Hazel and Katniss and Harry and Starr Podcast: Turtles All The Way Down

The logo for Hazel & Katniss & Harry & Starr podcast: an orange box with the words written in white fontHazel & Katniss & Harry & Starr is a weekly Canadian podcast about young adult literature, their film and television adaptations, and everything in between. Now in its sixth season, the podcast—hosted by film critic Joe Lipsett and English professor Brenna Clarke-Gray—aims to highlight the cultural worth of young adult and middle-grade texts, with a focus on Canadian, Indigenous and minority creatives and stories.

Join us weekly for deep dives, as well as a round of YA BINGO.

Book 6, Chapter 34: Turtles All The Way Down

Brenna and Joe discuss John Green’s last YA novel Turtles All The Way Down (2017) and its 2024 adaptation by Hannah Marks. C/W: self-harm.

This is a tough read because of its visceral depiction of OCD, but we love the friendship between Aza and Daisy. Meanwhile, the long in-development film does a great job of visually capturing the intrusive thought spirals, though Brenna is unimpressed with a new character who steals Daisy’s best bits.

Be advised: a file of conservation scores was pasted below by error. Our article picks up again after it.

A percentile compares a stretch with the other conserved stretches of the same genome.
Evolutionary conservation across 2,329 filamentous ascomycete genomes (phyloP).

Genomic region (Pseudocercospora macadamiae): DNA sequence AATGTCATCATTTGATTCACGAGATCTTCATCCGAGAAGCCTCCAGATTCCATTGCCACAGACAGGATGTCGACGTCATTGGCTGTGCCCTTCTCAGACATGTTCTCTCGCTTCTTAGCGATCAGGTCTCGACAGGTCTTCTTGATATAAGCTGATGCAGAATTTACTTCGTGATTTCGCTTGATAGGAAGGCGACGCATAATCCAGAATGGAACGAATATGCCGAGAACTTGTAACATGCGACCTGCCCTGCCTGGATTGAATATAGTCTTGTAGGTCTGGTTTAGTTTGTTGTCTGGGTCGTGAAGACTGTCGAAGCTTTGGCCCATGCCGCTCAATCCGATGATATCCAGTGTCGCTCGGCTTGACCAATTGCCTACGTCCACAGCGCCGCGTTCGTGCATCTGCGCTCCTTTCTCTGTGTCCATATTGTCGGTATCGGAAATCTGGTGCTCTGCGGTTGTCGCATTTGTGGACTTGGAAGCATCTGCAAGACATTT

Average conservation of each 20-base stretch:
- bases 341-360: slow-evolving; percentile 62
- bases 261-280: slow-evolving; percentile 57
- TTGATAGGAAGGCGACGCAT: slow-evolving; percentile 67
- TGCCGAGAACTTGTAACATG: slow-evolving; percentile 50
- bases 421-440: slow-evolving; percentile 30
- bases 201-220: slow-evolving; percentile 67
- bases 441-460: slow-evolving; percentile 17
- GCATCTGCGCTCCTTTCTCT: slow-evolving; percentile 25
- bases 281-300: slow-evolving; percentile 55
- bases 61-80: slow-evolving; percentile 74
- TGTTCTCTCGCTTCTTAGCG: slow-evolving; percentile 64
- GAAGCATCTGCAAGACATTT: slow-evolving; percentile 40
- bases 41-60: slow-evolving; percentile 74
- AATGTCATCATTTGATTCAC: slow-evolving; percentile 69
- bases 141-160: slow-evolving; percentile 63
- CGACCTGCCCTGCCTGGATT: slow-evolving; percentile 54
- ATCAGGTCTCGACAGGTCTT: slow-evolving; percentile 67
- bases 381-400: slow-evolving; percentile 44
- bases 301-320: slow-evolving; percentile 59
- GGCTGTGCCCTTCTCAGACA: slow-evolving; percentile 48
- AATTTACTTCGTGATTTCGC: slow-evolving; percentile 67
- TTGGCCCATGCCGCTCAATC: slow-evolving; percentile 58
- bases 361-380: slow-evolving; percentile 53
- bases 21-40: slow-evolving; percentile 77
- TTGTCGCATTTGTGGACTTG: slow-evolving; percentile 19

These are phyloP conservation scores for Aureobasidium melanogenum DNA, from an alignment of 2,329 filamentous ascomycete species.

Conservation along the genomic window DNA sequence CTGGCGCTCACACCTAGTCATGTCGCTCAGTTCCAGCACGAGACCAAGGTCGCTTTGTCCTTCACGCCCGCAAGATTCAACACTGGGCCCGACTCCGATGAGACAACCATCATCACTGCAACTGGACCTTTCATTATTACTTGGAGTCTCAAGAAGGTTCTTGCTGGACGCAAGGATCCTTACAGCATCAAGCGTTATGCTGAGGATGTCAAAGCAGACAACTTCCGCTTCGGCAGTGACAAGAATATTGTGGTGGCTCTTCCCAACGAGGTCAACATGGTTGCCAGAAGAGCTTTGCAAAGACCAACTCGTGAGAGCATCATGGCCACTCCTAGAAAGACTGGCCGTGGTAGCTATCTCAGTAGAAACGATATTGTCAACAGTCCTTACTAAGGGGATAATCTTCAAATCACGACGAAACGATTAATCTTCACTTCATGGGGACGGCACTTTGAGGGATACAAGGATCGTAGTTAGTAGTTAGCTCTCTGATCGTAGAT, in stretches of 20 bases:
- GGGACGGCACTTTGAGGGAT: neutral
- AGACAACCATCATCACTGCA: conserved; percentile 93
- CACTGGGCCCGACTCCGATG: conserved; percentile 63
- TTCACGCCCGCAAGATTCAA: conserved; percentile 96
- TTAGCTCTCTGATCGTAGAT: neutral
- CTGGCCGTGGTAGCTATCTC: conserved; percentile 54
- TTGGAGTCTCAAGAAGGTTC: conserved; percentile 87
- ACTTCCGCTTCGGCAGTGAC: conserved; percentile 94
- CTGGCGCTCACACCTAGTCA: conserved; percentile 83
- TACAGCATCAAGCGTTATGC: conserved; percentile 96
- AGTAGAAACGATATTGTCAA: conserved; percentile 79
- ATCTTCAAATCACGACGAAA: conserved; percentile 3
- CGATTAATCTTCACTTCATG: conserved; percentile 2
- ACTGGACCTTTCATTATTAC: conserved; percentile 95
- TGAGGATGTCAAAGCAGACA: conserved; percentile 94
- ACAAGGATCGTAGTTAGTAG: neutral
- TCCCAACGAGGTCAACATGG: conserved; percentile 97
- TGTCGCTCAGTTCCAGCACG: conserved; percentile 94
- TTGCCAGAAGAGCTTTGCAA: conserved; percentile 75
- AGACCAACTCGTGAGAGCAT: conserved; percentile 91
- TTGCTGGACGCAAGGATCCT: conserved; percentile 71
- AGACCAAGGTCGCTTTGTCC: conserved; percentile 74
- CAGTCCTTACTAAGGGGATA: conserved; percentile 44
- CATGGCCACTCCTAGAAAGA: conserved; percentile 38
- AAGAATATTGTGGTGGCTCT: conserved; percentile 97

Read on for more about this week’s episode from co-host Joe Lipsett:

I often feel like Realist YA is less popular than Fantasy/Dystopian YA (see: the gross for any The Hunger Games title compared to, say, John Green’s biggest hit, The Fault in Our Stars).

Intimate, personal stories will always be a harder sell to audiences than blockbusters. This is why I’m surprised that Green’s final YA novel was even turned into a film; the subject matter is extremely confronting, which makes the audience for this property quite niche.

Brenna and I have covered all of Green’s adaptations, including the aforementioned TFioS, as well as Paper Towns, TV series  Looking for Alaska and even his entry in the anthology Let It Snow. I’ll admit that he’s not my fave author, partially because his authorial voice comes off as inauthentic to me and his male protagonists are grating.

Turtles is quite different though. It’s more personal, more mature, and it doesn’t rely on romance to carry the narrative. If this truly is Green’s last work of YA fiction, it’s a strong title to go out on. -JL


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